8. Vertically-resolved profiles of mass concentrations and particle backscatter coefficients of Asian dust plumes derived from lidar observations of silicon dioxide.

    PubMed

    Noh, Youngmin; Müller, Detlef; Shin, Sung-Kyun; Shin, Dongho; Kim, Young J

    2016-01-01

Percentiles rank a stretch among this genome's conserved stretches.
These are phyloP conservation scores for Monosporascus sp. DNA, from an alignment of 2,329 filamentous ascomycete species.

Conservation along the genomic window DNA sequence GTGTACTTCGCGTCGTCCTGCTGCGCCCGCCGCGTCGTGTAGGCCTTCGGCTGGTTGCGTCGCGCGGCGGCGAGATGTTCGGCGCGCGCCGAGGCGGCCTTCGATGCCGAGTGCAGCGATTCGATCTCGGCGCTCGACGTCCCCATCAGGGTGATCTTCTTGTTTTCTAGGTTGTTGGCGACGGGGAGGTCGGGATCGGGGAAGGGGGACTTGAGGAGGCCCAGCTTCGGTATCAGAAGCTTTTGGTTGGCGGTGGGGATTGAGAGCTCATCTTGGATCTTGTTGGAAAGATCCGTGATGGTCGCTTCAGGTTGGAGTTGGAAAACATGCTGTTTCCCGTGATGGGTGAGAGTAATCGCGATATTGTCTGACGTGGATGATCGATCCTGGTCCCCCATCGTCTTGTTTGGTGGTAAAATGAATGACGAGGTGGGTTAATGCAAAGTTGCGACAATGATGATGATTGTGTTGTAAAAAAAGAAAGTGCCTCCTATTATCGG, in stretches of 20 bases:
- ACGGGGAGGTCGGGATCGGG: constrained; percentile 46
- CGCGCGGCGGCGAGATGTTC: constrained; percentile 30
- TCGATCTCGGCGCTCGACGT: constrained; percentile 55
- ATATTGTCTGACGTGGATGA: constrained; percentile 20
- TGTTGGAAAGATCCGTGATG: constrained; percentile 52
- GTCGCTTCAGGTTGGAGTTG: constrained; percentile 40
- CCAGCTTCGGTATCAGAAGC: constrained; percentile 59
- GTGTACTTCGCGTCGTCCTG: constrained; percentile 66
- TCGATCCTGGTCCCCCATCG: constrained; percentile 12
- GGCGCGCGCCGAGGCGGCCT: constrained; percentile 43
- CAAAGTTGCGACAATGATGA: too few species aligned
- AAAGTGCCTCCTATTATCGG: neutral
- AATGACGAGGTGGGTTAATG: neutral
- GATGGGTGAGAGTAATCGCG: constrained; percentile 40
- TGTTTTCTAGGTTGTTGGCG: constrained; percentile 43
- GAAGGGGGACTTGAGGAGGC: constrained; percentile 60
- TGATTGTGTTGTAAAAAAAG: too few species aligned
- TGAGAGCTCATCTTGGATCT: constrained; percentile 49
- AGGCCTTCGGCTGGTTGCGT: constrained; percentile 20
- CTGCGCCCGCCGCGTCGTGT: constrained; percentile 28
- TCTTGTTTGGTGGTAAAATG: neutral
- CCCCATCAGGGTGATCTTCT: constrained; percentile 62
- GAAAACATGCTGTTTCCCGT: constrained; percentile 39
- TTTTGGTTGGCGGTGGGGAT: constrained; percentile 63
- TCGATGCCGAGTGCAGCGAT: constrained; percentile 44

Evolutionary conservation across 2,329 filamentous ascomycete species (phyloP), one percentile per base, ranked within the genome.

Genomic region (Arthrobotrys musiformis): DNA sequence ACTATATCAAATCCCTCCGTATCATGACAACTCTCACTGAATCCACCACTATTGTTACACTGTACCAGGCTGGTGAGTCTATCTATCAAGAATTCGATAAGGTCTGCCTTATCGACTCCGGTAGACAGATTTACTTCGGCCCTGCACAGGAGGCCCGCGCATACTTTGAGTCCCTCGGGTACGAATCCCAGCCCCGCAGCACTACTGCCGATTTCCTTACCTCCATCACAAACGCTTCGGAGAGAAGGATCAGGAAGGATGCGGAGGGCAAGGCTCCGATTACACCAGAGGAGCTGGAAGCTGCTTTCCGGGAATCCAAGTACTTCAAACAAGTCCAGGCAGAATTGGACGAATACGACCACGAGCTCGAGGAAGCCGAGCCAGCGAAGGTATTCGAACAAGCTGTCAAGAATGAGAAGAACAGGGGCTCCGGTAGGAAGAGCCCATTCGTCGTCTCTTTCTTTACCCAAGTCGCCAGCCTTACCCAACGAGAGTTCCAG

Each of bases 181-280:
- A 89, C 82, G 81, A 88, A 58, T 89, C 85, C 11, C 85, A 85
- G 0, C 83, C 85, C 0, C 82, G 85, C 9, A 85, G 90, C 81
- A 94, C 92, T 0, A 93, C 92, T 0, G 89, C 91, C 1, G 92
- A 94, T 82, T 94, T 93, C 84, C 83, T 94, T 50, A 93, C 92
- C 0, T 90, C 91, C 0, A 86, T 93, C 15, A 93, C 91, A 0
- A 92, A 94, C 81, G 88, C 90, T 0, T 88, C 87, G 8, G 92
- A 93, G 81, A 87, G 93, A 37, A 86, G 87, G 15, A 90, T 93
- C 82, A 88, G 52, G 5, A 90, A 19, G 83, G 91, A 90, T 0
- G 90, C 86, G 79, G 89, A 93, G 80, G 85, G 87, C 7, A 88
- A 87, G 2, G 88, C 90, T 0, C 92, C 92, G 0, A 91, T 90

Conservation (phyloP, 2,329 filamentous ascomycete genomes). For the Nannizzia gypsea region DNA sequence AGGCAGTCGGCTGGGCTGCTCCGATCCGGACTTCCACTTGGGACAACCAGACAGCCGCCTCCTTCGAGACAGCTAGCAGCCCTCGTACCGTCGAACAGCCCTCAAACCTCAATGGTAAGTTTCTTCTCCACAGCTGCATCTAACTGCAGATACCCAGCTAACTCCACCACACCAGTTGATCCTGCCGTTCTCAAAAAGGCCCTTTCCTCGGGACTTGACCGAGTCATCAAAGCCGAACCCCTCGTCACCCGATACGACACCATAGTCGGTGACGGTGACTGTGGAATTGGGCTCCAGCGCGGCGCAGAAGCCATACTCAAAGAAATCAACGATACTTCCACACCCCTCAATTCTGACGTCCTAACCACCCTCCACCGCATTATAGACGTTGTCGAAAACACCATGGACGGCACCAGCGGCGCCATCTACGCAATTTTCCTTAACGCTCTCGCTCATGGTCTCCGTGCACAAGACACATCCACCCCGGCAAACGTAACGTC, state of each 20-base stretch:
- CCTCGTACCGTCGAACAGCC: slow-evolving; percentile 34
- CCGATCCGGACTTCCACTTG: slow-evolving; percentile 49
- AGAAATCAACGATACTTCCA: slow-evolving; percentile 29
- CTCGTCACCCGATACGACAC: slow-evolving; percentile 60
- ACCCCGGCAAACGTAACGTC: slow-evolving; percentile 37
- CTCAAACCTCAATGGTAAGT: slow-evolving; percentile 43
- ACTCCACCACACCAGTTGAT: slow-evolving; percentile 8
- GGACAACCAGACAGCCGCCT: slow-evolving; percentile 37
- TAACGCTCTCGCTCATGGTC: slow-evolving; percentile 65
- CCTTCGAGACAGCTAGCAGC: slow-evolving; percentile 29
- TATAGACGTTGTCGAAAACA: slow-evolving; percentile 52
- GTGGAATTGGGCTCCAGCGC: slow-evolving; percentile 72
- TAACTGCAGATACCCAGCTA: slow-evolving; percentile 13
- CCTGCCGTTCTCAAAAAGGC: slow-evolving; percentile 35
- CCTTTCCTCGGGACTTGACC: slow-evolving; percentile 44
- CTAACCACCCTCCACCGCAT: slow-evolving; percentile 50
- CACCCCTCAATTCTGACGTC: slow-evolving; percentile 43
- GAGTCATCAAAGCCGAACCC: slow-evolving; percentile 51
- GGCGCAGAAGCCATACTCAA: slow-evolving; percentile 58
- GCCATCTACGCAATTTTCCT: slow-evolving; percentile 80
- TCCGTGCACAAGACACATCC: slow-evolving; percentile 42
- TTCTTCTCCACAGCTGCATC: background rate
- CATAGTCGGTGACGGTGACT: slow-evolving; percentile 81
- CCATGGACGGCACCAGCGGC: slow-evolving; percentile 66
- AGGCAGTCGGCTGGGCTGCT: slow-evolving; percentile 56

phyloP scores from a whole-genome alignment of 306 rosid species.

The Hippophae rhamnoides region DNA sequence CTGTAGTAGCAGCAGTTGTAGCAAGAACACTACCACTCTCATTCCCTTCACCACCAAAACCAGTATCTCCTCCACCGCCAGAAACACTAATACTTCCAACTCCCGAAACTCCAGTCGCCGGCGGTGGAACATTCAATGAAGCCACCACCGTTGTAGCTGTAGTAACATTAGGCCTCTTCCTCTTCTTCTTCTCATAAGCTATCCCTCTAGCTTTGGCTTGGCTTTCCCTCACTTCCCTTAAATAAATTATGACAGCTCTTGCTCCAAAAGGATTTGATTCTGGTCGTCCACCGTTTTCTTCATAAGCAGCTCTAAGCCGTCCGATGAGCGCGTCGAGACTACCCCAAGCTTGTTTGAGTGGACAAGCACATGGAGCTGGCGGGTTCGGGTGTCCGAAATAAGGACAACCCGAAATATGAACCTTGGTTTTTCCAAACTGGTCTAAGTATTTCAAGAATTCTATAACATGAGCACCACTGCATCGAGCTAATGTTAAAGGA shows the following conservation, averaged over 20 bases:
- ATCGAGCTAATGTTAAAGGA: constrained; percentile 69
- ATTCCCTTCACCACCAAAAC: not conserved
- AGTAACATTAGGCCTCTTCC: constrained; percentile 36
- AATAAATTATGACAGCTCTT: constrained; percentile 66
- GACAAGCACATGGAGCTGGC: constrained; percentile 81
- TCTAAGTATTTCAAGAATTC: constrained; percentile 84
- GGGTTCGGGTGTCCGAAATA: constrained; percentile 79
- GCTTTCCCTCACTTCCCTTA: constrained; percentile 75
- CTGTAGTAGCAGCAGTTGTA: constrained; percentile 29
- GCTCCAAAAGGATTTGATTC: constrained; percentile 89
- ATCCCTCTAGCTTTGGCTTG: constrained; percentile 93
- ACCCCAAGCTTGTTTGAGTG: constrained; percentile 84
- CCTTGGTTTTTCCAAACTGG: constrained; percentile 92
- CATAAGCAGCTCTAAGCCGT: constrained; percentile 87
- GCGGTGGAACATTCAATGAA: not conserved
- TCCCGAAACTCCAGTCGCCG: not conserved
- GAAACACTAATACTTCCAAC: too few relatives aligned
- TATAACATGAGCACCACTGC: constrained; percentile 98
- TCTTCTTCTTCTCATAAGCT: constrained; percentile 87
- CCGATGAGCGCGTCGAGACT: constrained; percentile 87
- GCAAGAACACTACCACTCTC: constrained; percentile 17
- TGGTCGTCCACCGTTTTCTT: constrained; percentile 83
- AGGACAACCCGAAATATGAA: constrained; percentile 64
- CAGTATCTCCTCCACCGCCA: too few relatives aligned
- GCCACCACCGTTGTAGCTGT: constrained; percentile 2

This study presents a method to retrieve vertically-resolved profiles of dust mass concentrations by analyzing Raman lidar signals of silicon dioxide (quartz) at 546nm. The observed particle plumes consisted of mixtures of East Asian dust with anthropogenic pollution. Our method for the first time allows for extracting the contribution of the aerosol component "pure dust" contained in the aerosol type "polluted dust". We also propose a method that uses OPAC (Optical Properties of Aerosols and Clouds) and the mass concentrations profiles of dust in order to derive profiles of backscatter coefficients of pure dust in mixed dust/pollution plumes. The mass concentration of silicon dioxide (quartz) in the atmosphere can be estimated from the backscatter coefficient of quartz. The mass concentration of dust is estimated by the weight percentage (38-77%) of mineral quartz in Asian dust. The retrieved dust mass concentrations are classified into water soluble, nucleation, accumulation, mineral-transported and coarse mode according to OPAC. The mass mixing ratio of 0.018, 0.033, 0.747, 0.130 and 0.072, respectively, is used. Dust extinction coefficients at 550nm were calculated by using OPAC and prescribed number concentrations for each of the 5 components. Dust backscatter coefficients were calculated from the dust extinction coefficients on the basis of a lidar ratio of 45±3sr at 532nm. We present results of quartz-Raman measurements carried out on the campus of the Gwangju Institute of Science and Technology (35.10°N, 126.53°E) on 15, 16, and 21 March 2010.